Monthly Archives: December 2012

Paleo / Primal Spaghetti and Meatballs


I’m a sceptic when it comes to Paleo-fying the dishes we “give up” when diving head first into the primal lifestyle. For the most part, especially when it comes to baked goods, the result is a pale imitation of the original that leaves me unsatisfied. If I want a piece of cake or pizza badly enough I suck it up, whip up the wheat and sugar laden darling, bask in warm glow of the indigestion that inevitably follows, and return humbly to my primal life. I am not one of the die-hards that must be paleo 100% of the time or not all. Life is good…paleo is good…cake is good…and I can make room for it all, just like I can make room in my crowded closet for these Fluevogs.

That being said, there are some dishes that Paleo-fy extremely well and it is my mission to find them, tweak them and make them as good, if not better than their forebears.  My project this month has been the tweaking of the standard zucchini “spaghetti” and meatballs, and the result is a dish I’d pick over my old pasta based dish any day of the week and twice on Sunday.

The basis of the dish is the zucchini, the challenge is the water content and the pitfall is the nightmare of the soggy “noodle” complete with watery sauce pooling on the plate. I HATE watery puddles of sauce, so drying out the zucchini is priority number one. I tried oven drying, salting, sautéing, nuking and found the best method was to wrap the zucchini strips in a loosely rolled tea towel, refrigerate for at least 24 hours, then microwave in an uncovered bowl lined with paper towel. Above all, DO NOT salt the zucchini…it will only make it mushy. It took a few tries to find the perfect cooking time for al dente zucchini, but 90 sec at high worked for me. Oh, and do yourself a favour by buying a julienne peeler. You can knock off mountains of julienned veg in no time at all without the danger of losing a finger on your mandolin – thank you to NomNomPaleo for this awesome tip.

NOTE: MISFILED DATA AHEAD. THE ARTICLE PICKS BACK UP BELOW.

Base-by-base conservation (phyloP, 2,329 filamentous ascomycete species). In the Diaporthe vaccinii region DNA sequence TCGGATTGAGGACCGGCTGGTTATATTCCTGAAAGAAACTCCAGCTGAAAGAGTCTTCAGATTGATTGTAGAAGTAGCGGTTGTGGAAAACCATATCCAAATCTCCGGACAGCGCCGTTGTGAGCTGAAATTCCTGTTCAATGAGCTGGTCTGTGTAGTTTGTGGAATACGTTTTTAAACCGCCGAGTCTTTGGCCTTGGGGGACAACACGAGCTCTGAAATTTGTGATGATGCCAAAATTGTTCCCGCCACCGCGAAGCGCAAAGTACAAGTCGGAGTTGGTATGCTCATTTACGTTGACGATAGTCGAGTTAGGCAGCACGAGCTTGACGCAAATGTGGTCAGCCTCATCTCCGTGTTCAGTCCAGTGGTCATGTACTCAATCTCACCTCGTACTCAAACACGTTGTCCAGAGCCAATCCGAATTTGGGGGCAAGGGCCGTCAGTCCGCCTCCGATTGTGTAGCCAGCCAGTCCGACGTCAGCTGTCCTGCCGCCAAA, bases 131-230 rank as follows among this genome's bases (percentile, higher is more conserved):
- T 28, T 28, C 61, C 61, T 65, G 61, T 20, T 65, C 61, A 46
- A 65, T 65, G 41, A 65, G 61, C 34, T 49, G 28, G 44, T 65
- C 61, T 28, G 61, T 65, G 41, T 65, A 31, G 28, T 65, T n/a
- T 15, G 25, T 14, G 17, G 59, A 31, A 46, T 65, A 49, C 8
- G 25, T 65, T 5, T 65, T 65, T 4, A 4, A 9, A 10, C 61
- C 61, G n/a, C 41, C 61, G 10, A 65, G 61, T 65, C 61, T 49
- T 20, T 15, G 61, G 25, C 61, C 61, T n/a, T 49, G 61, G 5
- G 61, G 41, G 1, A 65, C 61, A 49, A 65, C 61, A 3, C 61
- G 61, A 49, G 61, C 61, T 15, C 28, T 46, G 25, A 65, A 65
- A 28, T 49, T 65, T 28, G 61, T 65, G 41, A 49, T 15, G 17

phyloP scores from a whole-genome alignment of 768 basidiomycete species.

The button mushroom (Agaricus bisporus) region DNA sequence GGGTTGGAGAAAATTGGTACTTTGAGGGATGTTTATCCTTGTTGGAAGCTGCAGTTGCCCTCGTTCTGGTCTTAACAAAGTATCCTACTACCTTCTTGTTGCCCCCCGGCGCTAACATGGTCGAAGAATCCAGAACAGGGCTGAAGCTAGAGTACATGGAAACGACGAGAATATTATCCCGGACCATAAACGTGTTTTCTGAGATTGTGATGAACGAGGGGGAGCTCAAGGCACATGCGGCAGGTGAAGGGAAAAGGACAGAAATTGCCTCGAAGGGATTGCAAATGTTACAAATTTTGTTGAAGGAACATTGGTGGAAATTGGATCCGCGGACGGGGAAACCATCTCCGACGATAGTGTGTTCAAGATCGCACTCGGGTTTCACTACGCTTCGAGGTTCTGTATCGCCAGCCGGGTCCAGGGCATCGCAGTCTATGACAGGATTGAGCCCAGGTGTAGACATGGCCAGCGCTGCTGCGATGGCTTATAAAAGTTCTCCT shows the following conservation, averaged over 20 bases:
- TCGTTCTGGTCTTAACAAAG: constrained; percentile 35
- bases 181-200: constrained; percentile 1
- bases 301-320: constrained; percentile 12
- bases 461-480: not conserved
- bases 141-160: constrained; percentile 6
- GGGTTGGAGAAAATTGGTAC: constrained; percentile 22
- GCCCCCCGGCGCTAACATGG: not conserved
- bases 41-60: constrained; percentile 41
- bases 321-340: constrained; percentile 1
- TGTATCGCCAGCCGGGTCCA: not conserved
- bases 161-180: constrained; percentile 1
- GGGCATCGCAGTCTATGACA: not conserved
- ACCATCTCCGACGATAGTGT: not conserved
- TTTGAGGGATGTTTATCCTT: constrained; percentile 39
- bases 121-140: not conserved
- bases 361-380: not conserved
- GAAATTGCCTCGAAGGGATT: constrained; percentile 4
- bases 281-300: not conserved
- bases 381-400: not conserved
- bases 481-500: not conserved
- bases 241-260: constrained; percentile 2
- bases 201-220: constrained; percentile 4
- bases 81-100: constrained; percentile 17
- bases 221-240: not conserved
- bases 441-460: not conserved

The meatballs and sauce were equally tricky. I like my sauce to be full of rich meaty flavour but not to the point of losing the freshness and acidity of the tomatoes. The solution was not to brown the meatballs before hand, rather to poach them in the tomatoes so they impart their umami goodness slowly and delicately. If you’re springing for grass-fed meats this method has the added bonus of allowing all those good fats to seep in, flavouring the sauce and balancing out the acidic tomatoes with little or no need for sugar or baking soda. In fact, I often need to add lemon juice or balsamic vinegar to the final sauce.

Let’s do this!

Ingredients, serves 5-6:

5 medium zucchini

500g ground beef (I use lean)

500g ground pork or pork sausage (sweet italian works well)

2 tbsp granulated onion

2 tsp granulated garlic

1 small bunch parsley, finely chopped

1 tbsp toasted fennel seed, ground  (optional if you are using unseasoned ground pork)

3 tbsp olive oil

1 medium onion, finely diced

4 cloves garlic, finely sliced

1 bay leaf

3/4 cup red or white wine

1 large can (~ 500ml) plum tomatoes

Baking soda, lemon juice or balsamic vinegar (optional)

Small bunch of fresh basil leaves, chiffonade

Salt and pepper to taste

Parmesan or pecorino cheese for serving